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Food-wise, Africa is burdened with the negative stereotype of being a net importer in addition to experiencing challenges of famine and drought. But serial entrepreneur Ndidi Nwuneli sees the future differently, and entirely so.
“As a continent naturally endowed for agricultural excellence, Africa holds significant potential to not only feed itself but also attain food security and become a net exporter of food,” says Nwuneli, who has devoted the better part of her career, which started in management consulting, to driving this transformation forward.
In the past two decades, Nwuneli has co-founded two companies, Sahel Consulting Agriculture & Nutrition to shape policies and AACE Foods to mainstream African food products in local and international markets; founded the start-up Changing Narratives Africa to shift global perspectives on African food systems; and sits on more than 10 boards of global power, from that of the Rockefeller Foundation to the Young Global Leaders of the World Economic Forum to the Heineken-owned Nigerian Breweries Plc.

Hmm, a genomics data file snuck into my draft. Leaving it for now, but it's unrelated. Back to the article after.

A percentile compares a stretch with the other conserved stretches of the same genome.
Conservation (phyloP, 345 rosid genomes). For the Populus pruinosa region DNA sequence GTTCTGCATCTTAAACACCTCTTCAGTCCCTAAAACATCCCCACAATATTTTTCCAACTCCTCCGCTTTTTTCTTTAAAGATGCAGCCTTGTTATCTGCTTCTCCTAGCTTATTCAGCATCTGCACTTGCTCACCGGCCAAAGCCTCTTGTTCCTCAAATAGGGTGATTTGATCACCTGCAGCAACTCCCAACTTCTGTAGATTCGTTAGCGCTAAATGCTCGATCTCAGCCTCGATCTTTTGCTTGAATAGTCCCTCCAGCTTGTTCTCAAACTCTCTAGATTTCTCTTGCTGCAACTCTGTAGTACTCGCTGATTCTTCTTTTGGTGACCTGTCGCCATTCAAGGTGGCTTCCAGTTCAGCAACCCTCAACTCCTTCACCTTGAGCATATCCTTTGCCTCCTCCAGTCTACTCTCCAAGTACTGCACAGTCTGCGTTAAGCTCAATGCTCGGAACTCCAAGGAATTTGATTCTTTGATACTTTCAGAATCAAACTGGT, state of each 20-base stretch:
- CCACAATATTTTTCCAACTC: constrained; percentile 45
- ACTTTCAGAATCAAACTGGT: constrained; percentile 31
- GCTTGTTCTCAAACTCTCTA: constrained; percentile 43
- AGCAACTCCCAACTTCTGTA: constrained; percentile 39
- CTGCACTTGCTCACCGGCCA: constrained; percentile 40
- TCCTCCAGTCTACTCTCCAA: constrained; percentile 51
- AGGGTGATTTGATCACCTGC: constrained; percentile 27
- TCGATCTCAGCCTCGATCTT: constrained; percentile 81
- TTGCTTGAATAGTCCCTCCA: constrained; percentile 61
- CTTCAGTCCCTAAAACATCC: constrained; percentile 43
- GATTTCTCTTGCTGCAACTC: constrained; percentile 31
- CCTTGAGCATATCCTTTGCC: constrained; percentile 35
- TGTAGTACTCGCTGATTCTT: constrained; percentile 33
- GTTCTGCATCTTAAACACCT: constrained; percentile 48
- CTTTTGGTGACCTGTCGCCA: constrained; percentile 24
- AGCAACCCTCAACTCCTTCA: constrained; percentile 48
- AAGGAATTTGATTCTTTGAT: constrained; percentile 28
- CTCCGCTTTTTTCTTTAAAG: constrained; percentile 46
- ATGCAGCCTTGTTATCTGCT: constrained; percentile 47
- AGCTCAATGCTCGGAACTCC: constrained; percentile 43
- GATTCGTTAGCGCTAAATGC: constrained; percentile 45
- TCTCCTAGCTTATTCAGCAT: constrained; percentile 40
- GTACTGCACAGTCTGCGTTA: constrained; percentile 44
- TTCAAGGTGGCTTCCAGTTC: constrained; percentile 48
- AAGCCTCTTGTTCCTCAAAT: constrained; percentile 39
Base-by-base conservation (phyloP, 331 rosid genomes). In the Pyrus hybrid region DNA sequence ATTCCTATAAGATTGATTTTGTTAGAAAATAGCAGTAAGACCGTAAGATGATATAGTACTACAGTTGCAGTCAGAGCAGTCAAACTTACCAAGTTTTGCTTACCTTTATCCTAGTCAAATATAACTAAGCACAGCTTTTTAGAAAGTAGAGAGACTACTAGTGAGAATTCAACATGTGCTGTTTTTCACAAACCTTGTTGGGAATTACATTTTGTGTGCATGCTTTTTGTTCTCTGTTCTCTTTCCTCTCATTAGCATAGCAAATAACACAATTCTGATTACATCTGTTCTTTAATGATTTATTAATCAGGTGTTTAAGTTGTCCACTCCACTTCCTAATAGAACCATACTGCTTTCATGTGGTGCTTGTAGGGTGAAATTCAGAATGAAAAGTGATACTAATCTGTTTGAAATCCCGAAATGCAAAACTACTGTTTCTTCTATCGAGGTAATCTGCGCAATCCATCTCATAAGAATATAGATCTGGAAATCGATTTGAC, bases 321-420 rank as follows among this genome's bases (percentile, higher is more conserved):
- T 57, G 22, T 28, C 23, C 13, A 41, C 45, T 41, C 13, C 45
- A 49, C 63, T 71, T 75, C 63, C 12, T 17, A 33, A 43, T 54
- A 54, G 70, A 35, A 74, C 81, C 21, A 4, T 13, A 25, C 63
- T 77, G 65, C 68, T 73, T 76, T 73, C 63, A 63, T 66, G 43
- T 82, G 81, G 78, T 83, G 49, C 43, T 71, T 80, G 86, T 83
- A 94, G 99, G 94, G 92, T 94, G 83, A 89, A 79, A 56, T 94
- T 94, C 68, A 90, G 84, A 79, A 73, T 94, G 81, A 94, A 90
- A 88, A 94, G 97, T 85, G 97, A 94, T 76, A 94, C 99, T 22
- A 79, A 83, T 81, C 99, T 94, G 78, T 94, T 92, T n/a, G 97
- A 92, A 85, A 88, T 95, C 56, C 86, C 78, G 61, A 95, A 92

“I am very disciplined about how I spend my time and juggle my various roles as a serial social entrepreneur, board member for local and international organizations, public speaker, author, wife, mother, sister, auntie and friend,” she says to no surprise.
But the starting point for a holistic, sustainable shift in the way Africa produces and consumes food begins not with seeds but with people, and specifically the continent’s youth, she says. “No external force can fully address Africa’s agriculture and food challenges. Africans must drive and own the transformation required in the sector, and entrepreneurs across the different value chains must be at the forefront of this transformation; they are the lifeblood.”
This is why, on top of everything else, she also created Nourishing Africa, a digital funding, training and knowledge hub that supports entrepreneurs in 37 African countries. Meanwhile, she also magically found time to pen many books largely focused on how personal values translate into systemic change, embedded with wisdom learned along the course of her own journey.
“If there is one lesson that I would like women, especially young women, to take from my life, it is rooted in an African proverb that states, ‘Do not follow the path. Go where there is no path and leave a trail.’”